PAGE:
The charismatic storyteller rolls into town to open summer series
Last year Americana songstress/pianist Marcia Ball joined the ranks of Willie Nelson, Lyle Lovett and George Strait as an official Texas State Musician. The honor is bestowed each year upon a solitary artist selected by the Texas State Legislature, a team of local politicians and committee members. Ball is only the third female musician to receive the status (after Shelley King in 2008 and Sara Hickman in 2010).
Although she is most often categorized as a blues artist, Marcia Ball fits under many musical umbrellas. It’s true that the Austin Music Hall of Famer has earned Grammy nominations and countless blues awards throughout her storied professional career, dating back to her first record in 1972. But the Texas native also knocks out her fair share of New Orleans-inspired jazz rife with lively, steppy piano. Above all, Ball considers herself a storyteller.
“That’s one of the most striking aspects of my music. There are stories behind the songs, stories in the songs. I like to tell stories,” she says. “I like to balance what we record so there’s some up-tempo and fun songs and also some serious things to think about.”
In her most recent release, 2018 Shine Bright, the 12th studio album to her name, Ball set out to celebrate positivity and U.S. movers and shakers – both current and past – whom she admires, calling out individuals such as Martin Luther King, Rosa Parks, Ann Richards, Jackie Robinson, Stephen Hawking and Ruth Bader Ginsburg.
“I don’t write from an angst-filled standpoint,” Ball has always said, although her song-writing repertoire has been known to include emotional power ballads and touch on topics such as economic disparity, unfair imprisonment and oppressive politics. Some songs address global topics such as environmental devastation and hunger, while others speak of her own personal experiences and as-told-to unique sagas of people she meets. With the help of quick, upbeat instrumentation, all tunes manage take on an uplifting, feel-good quality.
“I write a lot when I’m happy and less when I’m not,” she says. “I write things down constantly. I’m a terrible eavesdropper. I’ll write down a snippet here, a snippet there, sometimes on paper scraps. When it gets down to the real point of putting a record together, I go back into my stack of notebooks and legal pads.”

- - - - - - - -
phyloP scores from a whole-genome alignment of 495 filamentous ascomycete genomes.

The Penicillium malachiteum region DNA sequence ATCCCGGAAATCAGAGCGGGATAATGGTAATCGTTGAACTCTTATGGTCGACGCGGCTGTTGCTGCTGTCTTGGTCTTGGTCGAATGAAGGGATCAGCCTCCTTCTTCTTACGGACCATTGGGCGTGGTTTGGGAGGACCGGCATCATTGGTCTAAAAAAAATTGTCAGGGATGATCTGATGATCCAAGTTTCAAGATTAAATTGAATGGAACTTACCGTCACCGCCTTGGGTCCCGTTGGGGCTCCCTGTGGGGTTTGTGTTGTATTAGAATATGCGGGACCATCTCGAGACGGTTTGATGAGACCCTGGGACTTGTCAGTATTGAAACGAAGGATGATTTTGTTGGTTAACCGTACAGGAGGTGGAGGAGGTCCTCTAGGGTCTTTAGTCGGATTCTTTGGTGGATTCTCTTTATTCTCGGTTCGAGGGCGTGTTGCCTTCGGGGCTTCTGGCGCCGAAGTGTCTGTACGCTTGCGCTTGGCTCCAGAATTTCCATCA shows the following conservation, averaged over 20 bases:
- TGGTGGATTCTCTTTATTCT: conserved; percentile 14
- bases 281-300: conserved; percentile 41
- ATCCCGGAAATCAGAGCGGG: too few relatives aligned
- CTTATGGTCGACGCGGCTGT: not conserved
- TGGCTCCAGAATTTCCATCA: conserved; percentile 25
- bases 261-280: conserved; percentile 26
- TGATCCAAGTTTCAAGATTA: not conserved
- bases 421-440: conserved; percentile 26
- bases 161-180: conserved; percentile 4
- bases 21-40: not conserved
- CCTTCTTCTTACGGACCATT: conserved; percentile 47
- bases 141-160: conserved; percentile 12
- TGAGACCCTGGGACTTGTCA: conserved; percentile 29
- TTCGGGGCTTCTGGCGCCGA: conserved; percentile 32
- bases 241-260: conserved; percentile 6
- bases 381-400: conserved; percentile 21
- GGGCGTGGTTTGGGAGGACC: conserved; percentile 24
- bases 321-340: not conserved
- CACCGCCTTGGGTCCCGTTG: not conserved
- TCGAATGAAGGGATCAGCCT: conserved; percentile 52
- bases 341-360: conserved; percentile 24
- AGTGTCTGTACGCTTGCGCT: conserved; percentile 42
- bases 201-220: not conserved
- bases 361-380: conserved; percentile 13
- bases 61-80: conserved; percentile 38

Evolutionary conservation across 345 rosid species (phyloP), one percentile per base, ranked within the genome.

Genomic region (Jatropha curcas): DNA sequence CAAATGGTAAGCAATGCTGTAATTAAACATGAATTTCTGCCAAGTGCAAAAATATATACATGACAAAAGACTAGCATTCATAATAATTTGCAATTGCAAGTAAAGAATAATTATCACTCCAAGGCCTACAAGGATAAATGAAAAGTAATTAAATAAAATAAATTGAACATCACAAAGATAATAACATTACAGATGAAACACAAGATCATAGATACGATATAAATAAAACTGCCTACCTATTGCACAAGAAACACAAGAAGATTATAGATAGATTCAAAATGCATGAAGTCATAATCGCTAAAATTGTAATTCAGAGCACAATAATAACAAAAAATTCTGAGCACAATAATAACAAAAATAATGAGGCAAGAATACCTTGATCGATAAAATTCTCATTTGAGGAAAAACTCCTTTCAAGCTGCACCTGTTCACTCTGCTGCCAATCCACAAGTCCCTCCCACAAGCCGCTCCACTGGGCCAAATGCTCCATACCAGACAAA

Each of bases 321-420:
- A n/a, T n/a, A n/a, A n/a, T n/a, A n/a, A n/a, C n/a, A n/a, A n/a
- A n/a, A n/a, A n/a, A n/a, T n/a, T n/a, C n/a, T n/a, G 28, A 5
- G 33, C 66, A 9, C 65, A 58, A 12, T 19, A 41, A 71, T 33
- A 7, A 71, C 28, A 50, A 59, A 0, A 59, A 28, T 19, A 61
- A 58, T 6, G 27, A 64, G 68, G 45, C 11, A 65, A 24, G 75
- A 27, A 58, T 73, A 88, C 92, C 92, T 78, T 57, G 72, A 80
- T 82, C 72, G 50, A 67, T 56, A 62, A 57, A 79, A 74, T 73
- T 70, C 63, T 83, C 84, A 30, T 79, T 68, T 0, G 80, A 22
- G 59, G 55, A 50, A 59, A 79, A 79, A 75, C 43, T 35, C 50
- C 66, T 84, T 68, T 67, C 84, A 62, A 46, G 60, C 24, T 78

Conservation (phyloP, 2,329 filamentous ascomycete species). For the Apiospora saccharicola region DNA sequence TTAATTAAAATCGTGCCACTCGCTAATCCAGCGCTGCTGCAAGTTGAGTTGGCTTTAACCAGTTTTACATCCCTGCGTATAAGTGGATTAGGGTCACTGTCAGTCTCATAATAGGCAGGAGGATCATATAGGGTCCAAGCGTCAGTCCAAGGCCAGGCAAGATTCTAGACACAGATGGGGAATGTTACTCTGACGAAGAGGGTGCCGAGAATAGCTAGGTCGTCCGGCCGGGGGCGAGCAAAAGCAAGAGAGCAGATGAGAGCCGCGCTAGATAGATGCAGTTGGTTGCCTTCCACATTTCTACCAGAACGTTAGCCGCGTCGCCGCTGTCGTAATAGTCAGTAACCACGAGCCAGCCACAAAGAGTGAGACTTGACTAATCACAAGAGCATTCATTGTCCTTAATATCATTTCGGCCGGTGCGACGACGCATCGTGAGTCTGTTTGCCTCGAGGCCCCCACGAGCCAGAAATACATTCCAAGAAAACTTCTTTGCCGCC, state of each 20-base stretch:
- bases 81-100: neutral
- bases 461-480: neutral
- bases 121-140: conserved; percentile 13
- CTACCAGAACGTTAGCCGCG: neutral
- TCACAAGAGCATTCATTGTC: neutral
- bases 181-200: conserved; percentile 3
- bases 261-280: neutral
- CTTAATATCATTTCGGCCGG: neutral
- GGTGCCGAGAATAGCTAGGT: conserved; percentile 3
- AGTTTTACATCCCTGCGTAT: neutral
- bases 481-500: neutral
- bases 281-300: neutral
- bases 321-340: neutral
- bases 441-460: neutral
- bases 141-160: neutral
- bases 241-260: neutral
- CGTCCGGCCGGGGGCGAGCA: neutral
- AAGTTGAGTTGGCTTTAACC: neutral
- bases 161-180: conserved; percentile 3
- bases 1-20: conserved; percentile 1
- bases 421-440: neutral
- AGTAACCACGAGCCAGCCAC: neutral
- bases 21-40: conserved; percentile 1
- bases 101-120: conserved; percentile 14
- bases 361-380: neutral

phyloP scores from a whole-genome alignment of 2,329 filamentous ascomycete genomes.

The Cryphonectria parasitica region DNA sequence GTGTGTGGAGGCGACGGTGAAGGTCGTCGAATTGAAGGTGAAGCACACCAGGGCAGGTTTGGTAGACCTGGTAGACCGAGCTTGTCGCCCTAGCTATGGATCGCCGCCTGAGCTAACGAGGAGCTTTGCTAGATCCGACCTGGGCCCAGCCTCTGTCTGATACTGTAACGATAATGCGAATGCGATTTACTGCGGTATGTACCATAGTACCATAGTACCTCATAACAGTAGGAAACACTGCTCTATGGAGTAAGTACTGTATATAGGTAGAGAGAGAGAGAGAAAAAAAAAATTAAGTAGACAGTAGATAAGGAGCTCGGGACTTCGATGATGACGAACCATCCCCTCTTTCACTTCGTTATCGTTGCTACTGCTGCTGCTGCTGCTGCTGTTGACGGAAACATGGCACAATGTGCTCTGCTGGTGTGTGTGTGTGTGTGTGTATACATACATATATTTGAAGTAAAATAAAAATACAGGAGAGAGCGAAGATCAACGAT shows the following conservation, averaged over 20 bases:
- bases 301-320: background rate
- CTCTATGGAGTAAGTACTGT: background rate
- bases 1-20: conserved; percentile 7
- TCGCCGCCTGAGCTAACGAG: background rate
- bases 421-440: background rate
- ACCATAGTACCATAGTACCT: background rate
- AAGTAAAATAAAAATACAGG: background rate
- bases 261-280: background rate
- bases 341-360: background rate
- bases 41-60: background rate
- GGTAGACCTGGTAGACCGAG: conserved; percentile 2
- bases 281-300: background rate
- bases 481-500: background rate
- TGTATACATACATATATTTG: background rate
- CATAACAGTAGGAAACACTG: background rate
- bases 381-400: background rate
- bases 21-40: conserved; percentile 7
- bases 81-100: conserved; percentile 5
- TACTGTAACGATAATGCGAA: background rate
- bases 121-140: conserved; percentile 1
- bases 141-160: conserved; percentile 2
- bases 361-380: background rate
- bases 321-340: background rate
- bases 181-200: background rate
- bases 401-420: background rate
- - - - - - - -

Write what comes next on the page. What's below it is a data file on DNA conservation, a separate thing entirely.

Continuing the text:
The pianist’s stories have provided release and drawn deep connections with fans, too. Given that her subject matter sparks an emotional gamut, Ball’s fans have told her that the songs have not only stayed with them, but buoyed them through rough times.
“The energy we expend is given back to us multifold,” Ball says. “Somebody will come up after a show and say, ‘that made me so happy. It helped me so much.’ One woman wrote recently, ‘I work with you all the time.’ I am keeping her company – my music is keeping her company – as she works.”
Although she has been producing and performing music for nearly 50 years, not a day has ever passed in which the 70-year-old musician could see herself doing anything else.
“I never take for granted the fact that I’m getting to do what I love to do, what people dream about doing –traveling around and playing music. If you can’t have fun doing this, you need to re-examine your priorities,” she says.
Marcia Ball @ Vail Square
Marcia Ball returns for the 25th Anniversary Vail Jazz Festival season at 6 p.m. July 4 in Lionshead for the 2019 opening performance of Vail Jazz @ Vail Square. She’s joined by Don Bennett on bass, Corey Keller on drums, Mike Schermer on guitar, Eric Bernhardt on saxophone and Johnny Medina doing sound. General admission tickets are $25, $40 for preferred seats and $50 for premium seats. Preferred and Premium seat subscriptions are also available for multiple performances. Vail Jazz @ Vail Square takes place every Thursday evening through Aug. 29 in the all-weather Jazz Tent in The Arrabelle courtyard in Lionshead. Drinks are available for purchase.
For more information call 970-479-6146.